Israel's Economic Development: The Role of Institutionalized Technology Transfer
40 Pages Posted: 16 Sep 2004
Date Written: February 3, 2005
Until 1948 the year Israel gained independence from Britain, its land was mostly barren, sparsely populated, and its agriculture performed by small communes of inexperienced farmers. Its manufacturing was cottage industry in format. Over the years, Israeli universities and institutes have researched various aspects of agriculture and agricultural engineering needs for arid and semi arid zones of the globe. Like in the US such developments were immediately transferred to the agricultural communes and to private farmers on a gratis basis. As a matter of government policy it has shared much of its agricultural knowledge with developing countries. Eight years after independence, the first University/Institute technology transfer (TT) unit (YEDA) was established by the Weizmann Institute of Science. This organization is still operational and has amassed a long track record of successful TT to the private sector. Since early 1980s all other universities, medical research institutions, and government laboratories have followed suit with their own TT organizations. Israel has over a dozen each, of high tech business incubators and technoparks. Israel?s per capita exports in 2002 were 16.58 greater then in 1970 despite the fact that its population has more than doubled during that period. Today, Israel is an R&D pioneer in software, telecommunications, biotechnology and the life sciences. ?t is an undeclared nuclear power, and the world?s 5th largest exporter of advanced weapons systems. Much of that was accomplished through institutionalized TT from abroad and from indigenous innovations at its government and university laboratories using the US model as reviewed in Reisman and Cytraus, (2004).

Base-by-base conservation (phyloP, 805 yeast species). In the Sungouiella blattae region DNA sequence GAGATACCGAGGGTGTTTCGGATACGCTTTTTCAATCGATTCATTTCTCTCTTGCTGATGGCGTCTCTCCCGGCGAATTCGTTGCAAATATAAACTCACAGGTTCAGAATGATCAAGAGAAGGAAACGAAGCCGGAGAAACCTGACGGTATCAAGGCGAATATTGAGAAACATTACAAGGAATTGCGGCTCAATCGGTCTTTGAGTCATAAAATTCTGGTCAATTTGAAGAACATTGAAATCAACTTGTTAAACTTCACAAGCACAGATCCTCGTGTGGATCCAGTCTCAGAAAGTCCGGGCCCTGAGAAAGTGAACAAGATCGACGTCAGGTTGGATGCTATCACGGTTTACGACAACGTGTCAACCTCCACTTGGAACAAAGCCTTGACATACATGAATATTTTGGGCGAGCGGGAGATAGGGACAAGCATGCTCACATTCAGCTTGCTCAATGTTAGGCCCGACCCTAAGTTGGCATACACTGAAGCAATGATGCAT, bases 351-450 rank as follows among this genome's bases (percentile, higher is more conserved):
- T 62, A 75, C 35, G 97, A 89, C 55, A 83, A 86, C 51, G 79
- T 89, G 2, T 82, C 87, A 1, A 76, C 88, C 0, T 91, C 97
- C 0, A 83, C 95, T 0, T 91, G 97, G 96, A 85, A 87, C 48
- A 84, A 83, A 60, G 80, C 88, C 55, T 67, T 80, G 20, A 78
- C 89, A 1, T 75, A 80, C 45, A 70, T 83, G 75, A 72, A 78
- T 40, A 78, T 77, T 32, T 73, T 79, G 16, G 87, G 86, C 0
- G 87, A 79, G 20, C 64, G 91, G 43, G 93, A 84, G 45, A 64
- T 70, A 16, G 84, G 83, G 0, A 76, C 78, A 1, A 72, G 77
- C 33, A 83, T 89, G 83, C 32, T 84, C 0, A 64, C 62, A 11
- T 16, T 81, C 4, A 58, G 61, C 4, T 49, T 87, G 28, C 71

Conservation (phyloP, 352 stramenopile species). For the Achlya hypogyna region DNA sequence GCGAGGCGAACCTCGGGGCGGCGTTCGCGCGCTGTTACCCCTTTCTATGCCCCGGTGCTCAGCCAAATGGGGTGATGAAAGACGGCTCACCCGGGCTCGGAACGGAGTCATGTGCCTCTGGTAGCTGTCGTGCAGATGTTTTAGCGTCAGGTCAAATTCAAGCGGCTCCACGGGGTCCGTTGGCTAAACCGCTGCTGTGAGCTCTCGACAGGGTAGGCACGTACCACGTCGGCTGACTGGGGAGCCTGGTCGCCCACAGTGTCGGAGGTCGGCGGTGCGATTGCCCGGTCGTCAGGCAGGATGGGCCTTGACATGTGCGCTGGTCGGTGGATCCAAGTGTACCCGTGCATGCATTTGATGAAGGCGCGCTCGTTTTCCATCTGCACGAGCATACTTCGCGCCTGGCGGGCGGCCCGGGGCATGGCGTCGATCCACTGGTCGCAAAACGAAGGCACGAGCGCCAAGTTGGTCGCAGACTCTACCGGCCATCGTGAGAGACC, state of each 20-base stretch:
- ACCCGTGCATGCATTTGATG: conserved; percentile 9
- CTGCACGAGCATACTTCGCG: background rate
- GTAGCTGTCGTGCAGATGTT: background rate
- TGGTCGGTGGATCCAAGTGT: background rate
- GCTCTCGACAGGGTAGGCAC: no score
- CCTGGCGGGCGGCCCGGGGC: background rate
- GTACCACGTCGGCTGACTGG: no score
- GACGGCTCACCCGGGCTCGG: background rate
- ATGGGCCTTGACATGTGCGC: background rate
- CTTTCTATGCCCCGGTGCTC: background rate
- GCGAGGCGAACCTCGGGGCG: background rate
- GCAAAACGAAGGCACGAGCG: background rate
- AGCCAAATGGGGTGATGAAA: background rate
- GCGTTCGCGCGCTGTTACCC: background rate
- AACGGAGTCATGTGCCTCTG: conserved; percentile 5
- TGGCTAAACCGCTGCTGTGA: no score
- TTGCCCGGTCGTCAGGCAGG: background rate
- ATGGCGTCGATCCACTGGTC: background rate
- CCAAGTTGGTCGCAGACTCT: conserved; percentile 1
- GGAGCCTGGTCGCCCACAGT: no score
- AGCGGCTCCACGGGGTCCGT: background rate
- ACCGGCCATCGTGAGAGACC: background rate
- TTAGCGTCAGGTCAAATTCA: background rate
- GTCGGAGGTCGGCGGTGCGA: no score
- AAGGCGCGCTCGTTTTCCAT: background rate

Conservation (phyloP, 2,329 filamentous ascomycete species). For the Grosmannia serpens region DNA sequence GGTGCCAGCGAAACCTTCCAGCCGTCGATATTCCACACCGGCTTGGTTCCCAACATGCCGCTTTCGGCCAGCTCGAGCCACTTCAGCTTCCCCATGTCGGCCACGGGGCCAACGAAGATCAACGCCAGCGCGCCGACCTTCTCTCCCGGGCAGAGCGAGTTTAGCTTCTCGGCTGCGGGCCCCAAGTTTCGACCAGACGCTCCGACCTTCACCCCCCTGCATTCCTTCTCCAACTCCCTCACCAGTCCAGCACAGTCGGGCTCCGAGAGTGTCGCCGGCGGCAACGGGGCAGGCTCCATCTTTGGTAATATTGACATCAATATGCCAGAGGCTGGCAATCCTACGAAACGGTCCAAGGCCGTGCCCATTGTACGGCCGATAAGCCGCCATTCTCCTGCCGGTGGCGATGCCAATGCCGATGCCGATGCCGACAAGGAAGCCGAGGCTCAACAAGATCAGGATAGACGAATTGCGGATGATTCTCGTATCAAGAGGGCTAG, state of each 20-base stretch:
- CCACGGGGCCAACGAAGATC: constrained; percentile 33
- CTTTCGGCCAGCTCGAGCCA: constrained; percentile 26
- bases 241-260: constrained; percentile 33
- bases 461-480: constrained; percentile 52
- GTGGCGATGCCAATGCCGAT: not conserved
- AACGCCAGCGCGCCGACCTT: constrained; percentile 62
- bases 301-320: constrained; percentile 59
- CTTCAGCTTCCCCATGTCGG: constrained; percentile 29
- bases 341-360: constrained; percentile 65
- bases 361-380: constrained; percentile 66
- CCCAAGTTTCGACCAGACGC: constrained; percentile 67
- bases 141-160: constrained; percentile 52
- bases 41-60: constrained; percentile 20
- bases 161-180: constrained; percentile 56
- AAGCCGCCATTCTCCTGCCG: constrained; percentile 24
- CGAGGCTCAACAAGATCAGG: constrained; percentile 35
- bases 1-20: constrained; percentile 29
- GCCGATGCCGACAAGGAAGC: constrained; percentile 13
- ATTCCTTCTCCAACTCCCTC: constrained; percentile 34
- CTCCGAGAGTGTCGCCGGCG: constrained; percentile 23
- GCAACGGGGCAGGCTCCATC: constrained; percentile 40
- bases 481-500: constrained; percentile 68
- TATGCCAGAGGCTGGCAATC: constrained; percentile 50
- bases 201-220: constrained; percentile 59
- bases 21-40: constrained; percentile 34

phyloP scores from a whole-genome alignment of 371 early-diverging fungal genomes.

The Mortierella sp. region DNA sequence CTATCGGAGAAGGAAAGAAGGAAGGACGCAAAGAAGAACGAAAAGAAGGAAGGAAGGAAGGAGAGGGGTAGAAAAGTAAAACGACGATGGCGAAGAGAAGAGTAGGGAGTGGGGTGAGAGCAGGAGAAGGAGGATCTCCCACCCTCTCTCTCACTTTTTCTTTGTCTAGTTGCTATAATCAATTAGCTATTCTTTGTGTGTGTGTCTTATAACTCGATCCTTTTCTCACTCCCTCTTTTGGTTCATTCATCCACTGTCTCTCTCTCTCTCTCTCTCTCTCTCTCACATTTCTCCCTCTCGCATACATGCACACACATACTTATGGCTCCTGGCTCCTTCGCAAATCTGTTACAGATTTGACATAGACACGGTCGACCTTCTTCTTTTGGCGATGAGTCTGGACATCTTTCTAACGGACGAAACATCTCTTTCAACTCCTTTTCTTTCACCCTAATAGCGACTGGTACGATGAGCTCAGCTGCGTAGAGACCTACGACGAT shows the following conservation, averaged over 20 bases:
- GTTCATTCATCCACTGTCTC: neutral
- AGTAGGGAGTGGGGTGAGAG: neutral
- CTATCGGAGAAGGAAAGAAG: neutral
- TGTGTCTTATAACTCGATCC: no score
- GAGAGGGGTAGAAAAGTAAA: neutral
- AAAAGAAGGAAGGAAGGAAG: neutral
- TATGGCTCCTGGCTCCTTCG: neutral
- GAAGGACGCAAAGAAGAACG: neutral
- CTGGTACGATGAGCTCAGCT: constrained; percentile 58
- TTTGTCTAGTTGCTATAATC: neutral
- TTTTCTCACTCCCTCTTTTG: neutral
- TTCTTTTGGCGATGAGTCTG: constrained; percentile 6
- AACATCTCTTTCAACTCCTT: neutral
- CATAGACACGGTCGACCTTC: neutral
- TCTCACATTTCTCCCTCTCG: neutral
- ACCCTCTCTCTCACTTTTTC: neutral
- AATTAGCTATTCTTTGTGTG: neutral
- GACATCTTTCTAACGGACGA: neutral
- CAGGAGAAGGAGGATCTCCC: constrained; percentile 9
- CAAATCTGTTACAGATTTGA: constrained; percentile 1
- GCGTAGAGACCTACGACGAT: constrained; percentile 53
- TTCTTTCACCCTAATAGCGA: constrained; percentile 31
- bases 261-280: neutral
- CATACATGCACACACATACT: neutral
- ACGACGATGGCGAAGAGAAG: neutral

The real-world facts assembled, and insights gained from results of fairly simple statistical analysis of hard data are pregnant with meaning for socio-economic science practitioners and researchers alike. Lastly, some analyses to support future policy decisions are suggested.
Keywords: Technology transfer, History of Technology Transfer, Israeli technology transfer; Israel; Intellectual property; Diffusion of technology, Development, Agricultural extension, Incubators, Technoparks, Policy
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